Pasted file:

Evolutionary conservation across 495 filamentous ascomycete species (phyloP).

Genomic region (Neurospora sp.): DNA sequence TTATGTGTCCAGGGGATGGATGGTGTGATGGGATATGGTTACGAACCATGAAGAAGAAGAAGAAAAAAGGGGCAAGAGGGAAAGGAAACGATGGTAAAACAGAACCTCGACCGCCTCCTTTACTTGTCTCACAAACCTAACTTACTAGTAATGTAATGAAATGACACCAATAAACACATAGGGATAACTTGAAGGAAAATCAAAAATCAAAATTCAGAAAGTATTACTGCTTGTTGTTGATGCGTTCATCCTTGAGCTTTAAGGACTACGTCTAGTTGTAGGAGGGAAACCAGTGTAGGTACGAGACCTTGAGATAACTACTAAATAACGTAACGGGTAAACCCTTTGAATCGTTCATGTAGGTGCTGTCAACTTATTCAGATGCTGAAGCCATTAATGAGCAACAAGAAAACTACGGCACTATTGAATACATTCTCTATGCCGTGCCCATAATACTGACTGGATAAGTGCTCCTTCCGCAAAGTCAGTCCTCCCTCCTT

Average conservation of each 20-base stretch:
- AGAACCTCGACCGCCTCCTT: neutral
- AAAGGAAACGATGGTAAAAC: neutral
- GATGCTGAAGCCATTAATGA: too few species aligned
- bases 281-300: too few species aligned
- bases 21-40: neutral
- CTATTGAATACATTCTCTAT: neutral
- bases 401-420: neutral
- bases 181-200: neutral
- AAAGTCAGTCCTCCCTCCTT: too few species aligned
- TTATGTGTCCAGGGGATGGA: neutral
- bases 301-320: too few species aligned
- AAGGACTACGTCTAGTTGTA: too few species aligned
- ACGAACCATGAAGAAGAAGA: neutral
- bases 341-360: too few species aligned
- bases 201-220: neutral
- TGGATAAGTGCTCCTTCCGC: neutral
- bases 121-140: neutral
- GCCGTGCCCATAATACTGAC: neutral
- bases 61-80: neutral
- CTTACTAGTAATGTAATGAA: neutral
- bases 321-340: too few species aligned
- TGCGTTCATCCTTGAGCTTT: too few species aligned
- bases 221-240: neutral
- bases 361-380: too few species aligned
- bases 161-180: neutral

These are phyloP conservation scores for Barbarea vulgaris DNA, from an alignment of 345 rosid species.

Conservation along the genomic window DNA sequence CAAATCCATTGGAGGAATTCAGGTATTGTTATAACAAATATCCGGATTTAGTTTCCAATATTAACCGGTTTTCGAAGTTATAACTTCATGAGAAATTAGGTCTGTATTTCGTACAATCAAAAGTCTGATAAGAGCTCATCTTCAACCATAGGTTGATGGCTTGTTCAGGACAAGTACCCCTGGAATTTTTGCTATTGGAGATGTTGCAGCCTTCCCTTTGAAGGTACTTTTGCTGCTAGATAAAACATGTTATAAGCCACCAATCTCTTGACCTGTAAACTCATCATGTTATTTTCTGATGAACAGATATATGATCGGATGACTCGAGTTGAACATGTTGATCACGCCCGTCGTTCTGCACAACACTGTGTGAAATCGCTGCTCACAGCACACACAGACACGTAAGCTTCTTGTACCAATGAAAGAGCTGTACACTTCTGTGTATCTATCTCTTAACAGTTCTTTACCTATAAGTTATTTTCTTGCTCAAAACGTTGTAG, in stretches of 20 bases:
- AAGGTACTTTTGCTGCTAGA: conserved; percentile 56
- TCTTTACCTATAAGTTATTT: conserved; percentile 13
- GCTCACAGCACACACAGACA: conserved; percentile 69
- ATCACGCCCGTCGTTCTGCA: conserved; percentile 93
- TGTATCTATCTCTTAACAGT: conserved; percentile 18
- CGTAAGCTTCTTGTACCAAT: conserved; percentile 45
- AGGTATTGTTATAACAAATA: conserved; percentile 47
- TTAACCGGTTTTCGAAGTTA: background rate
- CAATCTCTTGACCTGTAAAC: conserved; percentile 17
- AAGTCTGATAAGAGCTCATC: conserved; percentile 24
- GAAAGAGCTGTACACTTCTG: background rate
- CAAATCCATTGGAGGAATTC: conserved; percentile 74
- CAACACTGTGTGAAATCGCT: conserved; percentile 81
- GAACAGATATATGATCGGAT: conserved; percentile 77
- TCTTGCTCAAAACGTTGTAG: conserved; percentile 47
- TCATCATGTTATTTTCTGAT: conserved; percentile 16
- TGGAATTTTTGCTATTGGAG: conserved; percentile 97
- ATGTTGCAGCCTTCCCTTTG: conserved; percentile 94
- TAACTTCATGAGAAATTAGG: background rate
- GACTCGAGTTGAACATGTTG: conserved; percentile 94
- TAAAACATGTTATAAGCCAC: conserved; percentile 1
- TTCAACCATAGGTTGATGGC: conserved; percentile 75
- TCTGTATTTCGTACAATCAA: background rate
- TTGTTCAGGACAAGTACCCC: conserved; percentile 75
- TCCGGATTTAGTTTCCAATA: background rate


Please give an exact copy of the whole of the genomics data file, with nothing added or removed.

Evolutionary conservation across 495 filamentous ascomycete species (phyloP).

Genomic region (Neurospora sp.): DNA sequence TTATGTGTCCAGGGGATGGATGGTGTGATGGGATATGGTTACGAACCATGAAGAAGAAGAAGAAAAAAGGGGCAAGAGGGAAAGGAAACGATGGTAAAACAGAACCTCGACCGCCTCCTTTACTTGTCTCACAAACCTAACTTACTAGTAATGTAATGAAATGACACCAATAAACACATAGGGATAACTTGAAGGAAAATCAAAAATCAAAATTCAGAAAGTATTACTGCTTGTTGTTGATGCGTTCATCCTTGAGCTTTAAGGACTACGTCTAGTTGTAGGAGGGAAACCAGTGTAGGTACGAGACCTTGAGATAACTACTAAATAACGTAACGGGTAAACCCTTTGAATCGTTCATGTAGGTGCTGTCAACTTATTCAGATGCTGAAGCCATTAATGAGCAACAAGAAAACTACGGCACTATTGAATACATTCTCTATGCCGTGCCCATAATACTGACTGGATAAGTGCTCCTTCCGCAAAGTCAGTCCTCCCTCCTT

Average conservation of each 20-base stretch:
- AGAACCTCGACCGCCTCCTT: neutral
- AAAGGAAACGATGGTAAAAC: neutral
- GATGCTGAAGCCATTAATGA: too few species aligned
- bases 281-300: too few species aligned
- bases 21-40: neutral
- CTATTGAATACATTCTCTAT: neutral
- bases 401-420: neutral
- bases 181-200: neutral
- AAAGTCAGTCCTCCCTCCTT: too few species aligned
- TTATGTGTCCAGGGGATGGA: neutral
- bases 301-320: too few species aligned
- AAGGACTACGTCTAGTTGTA: too few species aligned
- ACGAACCATGAAGAAGAAGA: neutral
- bases 341-360: too few species aligned
- bases 201-220: neutral
- TGGATAAGTGCTCCTTCCGC: neutral
- bases 121-140: neutral
- GCCGTGCCCATAATACTGAC: neutral
- bases 61-80: neutral
- CTTACTAGTAATGTAATGAA: neutral
- bases 321-340: too few species aligned
- TGCGTTCATCCTTGAGCTTT: too few species aligned
- bases 221-240: neutral
- bases 361-380: too few species aligned
- bases 161-180: neutral

These are phyloP conservation scores for Barbarea vulgaris DNA, from an alignment of 345 rosid species.

Conservation along the genomic window DNA sequence CAAATCCATTGGAGGAATTCAGGTATTGTTATAACAAATATCCGGATTTAGTTTCCAATATTAACCGGTTTTCGAAGTTATAACTTCATGAGAAATTAGGTCTGTATTTCGTACAATCAAAAGTCTGATAAGAGCTCATCTTCAACCATAGGTTGATGGCTTGTTCAGGACAAGTACCCCTGGAATTTTTGCTATTGGAGATGTTGCAGCCTTCCCTTTGAAGGTACTTTTGCTGCTAGATAAAACATGTTATAAGCCACCAATCTCTTGACCTGTAAACTCATCATGTTATTTTCTGATGAACAGATATATGATCGGATGACTCGAGTTGAACATGTTGATCACGCCCGTCGTTCTGCACAACACTGTGTGAAATCGCTGCTCACAGCACACACAGACACGTAAGCTTCTTGTACCAATGAAAGAGCTGTACACTTCTGTGTATCTATCTCTTAACAGTTCTTTACCTATAAGTTATTTTCTTGCTCAAAACGTTGTAG, in stretches of 20 bases:
- AAGGTACTTTTGCTGCTAGA: conserved; percentile 56
- TCTTTACCTATAAGTTATTT: conserved; percentile 13
- GCTCACAGCACACACAGACA: conserved; percentile 69
- ATCACGCCCGTCGTTCTGCA: conserved; percentile 93
- TGTATCTATCTCTTAACAGT: conserved; percentile 18
- CGTAAGCTTCTTGTACCAAT: conserved; percentile 45
- AGGTATTGTTATAACAAATA: conserved; percentile 47
- TTAACCGGTTTTCGAAGTTA: background rate
- CAATCTCTTGACCTGTAAAC: conserved; percentile 17
- AAGTCTGATAAGAGCTCATC: conserved; percentile 24
- GAAAGAGCTGTACACTTCTG: background rate
- CAAATCCATTGGAGGAATTC: conserved; percentile 74
- CAACACTGTGTGAAATCGCT: conserved; percentile 81
- GAACAGATATATGATCGGAT: conserved; percentile 77
- TCTTGCTCAAAACGTTGTAG: conserved; percentile 47
- TCATCATGTTATTTTCTGAT: conserved; percentile 16
- TGGAATTTTTGCTATTGGAG: conserved; percentile 97
- ATGTTGCAGCCTTCCCTTTG: conserved; percentile 94
- TAACTTCATGAGAAATTAGG: background rate
- GACTCGAGTTGAACATGTTG: conserved; percentile 94
- TAAAACATGTTATAAGCCAC: conserved; percentile 1
- TTCAACCATAGGTTGATGGC: conserved; percentile 75
- TCTGTATTTCGTACAATCAA: background rate
- TTGTTCAGGACAAGTACCCC: conserved; percentile 75
- TCCGGATTTAGTTTCCAATA: background rate